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Clear vision for future of guide dogs

By  Li Yao (China Daily)

08:25, July 12, 2012

A guide dog pictured on a subway train in Shenzhen, Guangdong province, on Tuesday. New regulations will make it easier for guide dogs to travel in public. Provided to China Daily

Guide dogs will be allowed in public places in China when a new regulation passed by the State Council takes effect on Aug 1.

The regulation aims to provide more convenient facilities and services for people with disabilities.

Chen Yan has been left blind from congenital cataracts, but the 39-year-old still leads a full life. She owns a piano store and will publish a book titled You Are My Eyes dedicated to her guide dog, Jenny, at the end of this month.

Jenny came into Chen's life in April 2011. Since then the 4-year-old black Labrador has accompanied Chen wherever she goes, from the supermarket to her piano store, or even her travels around China.

"I even ask for Jenny's opinion when I go shopping. 'Yes' sit, 'No' stand," Chen said.

But Chen has also experienced hostile reactions to her guide dog, with Jenny denied access to buses, subways, parks, tourist sites and hotels in cities including Beijing and Nanjing, capital of Jiangsu province.

"Some cities have greater awareness about guide dogs, such as Fuzhou and Xiamen (in Fujian province). I only need to book hotels and flights in advance and explain to them I have Jenny with me," Chen said.

Chen hopes the new regulations will contain detailed rules regarding guide dog access. She said similar requirements allowing guide dogs in public places had been written into earlier government regulations but were poorly enforced.

Jenny is one of only eight guide dogs in Beijing. The total number in China is less than 40. Most of them are from the China Guide Dog Training Center in Dalian, Liaoning province.

Since 2006 the center has given 29 dogs to people with visual impairment. There are 70 dogs currently training to be guides.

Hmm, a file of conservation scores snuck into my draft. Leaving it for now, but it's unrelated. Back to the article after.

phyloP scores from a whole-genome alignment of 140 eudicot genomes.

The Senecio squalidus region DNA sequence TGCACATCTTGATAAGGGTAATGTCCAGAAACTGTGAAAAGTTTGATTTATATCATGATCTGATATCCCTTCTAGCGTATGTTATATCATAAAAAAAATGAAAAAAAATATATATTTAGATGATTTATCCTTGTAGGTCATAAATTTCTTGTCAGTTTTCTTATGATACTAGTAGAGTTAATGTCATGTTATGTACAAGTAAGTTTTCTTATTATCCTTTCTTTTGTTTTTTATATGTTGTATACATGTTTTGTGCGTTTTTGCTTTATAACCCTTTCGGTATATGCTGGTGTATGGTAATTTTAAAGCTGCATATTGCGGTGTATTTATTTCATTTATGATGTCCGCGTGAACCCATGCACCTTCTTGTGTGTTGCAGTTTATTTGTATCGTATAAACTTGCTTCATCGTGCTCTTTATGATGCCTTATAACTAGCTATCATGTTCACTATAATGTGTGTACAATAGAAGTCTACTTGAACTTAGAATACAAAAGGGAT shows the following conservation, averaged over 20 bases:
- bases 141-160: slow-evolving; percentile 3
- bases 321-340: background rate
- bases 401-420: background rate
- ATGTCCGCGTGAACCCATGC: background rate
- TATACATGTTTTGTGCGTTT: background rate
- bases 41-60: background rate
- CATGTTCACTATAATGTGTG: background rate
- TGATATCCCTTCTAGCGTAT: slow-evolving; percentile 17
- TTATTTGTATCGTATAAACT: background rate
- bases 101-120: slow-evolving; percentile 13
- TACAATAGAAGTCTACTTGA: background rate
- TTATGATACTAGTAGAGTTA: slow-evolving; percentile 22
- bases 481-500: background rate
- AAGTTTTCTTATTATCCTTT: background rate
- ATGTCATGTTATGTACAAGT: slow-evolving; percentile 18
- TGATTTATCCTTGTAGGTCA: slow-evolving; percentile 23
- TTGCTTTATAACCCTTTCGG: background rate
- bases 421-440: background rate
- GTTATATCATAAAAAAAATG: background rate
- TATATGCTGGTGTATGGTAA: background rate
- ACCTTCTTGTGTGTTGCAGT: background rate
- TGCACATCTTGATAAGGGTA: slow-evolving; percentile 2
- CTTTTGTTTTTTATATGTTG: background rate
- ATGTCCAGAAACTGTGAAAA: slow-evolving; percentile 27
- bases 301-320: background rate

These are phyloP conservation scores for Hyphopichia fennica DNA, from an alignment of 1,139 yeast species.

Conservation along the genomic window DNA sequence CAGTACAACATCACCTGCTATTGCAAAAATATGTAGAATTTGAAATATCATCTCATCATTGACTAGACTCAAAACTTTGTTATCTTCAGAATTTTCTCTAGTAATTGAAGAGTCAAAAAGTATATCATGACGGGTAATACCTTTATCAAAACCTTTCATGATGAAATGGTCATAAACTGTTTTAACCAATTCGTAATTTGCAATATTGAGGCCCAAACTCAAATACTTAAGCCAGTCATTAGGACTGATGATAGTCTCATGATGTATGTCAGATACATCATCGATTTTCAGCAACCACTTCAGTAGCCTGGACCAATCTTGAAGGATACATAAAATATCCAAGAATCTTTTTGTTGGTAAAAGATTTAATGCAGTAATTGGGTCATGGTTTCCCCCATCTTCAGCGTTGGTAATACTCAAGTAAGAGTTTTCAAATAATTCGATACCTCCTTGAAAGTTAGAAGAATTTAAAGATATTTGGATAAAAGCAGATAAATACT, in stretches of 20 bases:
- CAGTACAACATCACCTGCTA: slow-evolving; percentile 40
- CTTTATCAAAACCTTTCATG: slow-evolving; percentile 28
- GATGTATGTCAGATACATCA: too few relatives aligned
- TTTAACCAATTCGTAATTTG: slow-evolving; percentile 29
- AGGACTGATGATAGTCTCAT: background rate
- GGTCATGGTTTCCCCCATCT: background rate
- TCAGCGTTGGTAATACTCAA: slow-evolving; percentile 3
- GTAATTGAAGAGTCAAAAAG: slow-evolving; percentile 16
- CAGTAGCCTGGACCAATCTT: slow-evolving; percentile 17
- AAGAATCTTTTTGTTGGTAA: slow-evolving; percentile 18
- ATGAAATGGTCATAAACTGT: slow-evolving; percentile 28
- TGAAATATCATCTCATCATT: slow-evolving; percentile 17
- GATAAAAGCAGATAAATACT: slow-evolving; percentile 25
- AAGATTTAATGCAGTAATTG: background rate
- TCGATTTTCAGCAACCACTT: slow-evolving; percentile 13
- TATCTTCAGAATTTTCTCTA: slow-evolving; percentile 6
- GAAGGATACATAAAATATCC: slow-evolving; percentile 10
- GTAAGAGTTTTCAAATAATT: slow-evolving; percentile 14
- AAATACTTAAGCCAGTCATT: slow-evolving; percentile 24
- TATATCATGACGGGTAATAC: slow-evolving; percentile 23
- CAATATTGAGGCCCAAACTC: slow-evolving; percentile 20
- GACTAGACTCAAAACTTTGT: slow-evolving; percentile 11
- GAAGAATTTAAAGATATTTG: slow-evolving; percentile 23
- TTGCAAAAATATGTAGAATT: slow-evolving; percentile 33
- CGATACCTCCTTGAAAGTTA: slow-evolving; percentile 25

Wang Lin, a 26-year-old veterinarian, joined the center in 2009 after she finished studies at Liaoning Medical University. Wang has trained six dogs that are now living in across China.

"Almost all the dogs sent from this center had some difficulties when their owners tried to take them on public transport," Wang said.

Betty, the most recent graduate of Wang's training, found a new home in April and is the first guide dog in Jinan, Shandong province. But it has not all been smooth sailing for Betty — several bus drivers refused to allow her on board. Chen Xin, Betty's owner, insisted on her right to have the same access to public services as people without guide dogs.

Wang, on behalf of the training center in Dalian, went to Jinan with a dog in May to help Chen and Betty. Zhu Weicheng from Zhejiang province also arrived with his guide dog, Feifei.

The three guide dog ambassadors met with officials, introduced the three dogs around Jinan, and spoke with people to raise public awareness.

"If Betty is rejected from buses, other people in Jinan will be afraid to apply for guide dogs later," Wang said.

At the Dalian center it takes a year to train a guide dog and costs up to 150,000 yuan ($23,600). The center relies largely on donations, Wang said.

The center has 12 trainers and is looking for more. But Wang said qualified applicants are in short supply as the charity needs to hire energetic young people who love dogs and are willing to accept modest pay.

The center hopes to receive more financial support from the government as the demand for guide dogs and trainers rises, Wang said.

The only other Chinese city that offers trained guide dogs is Shanghai.

Zhu Wenqi from the Shanghai Guide Dog Association said since 2007, they have trained and placed 16 dogs, and that number will reach 20 by the end of 2012.

Unlike the Dalian center, which hires its own dog trainers, the Shanghai association collaborates with a police dog training institute in Nanjing, capital of Jiangsu province, for breeding and training.

The association accepts applications from visually impaired Shanghai residents. There are currently 20 people waiting for guide dogs.

Zhu said the initial public reaction to guide dogs was quite negative. Some bus drivers avoided the dogs by stopping farther away or just driving past, and some supermarkets refused to let the dogs enter. About half of Shanghai's guide-dog owners are masseuses and some have complained that their workplaces do not allow the dogs.

But as public awareness improves, so is the public response to the dogs, Zhu said.

Yi Wenqin, director of the job center for disabled people in Shenyang, Liaoning, said guide dogs could help visually impaired people rebuild their self-esteem and integrate into society.

Yi hopes the new regulation will be properly implemented and give better protection to this disadvantaged group.


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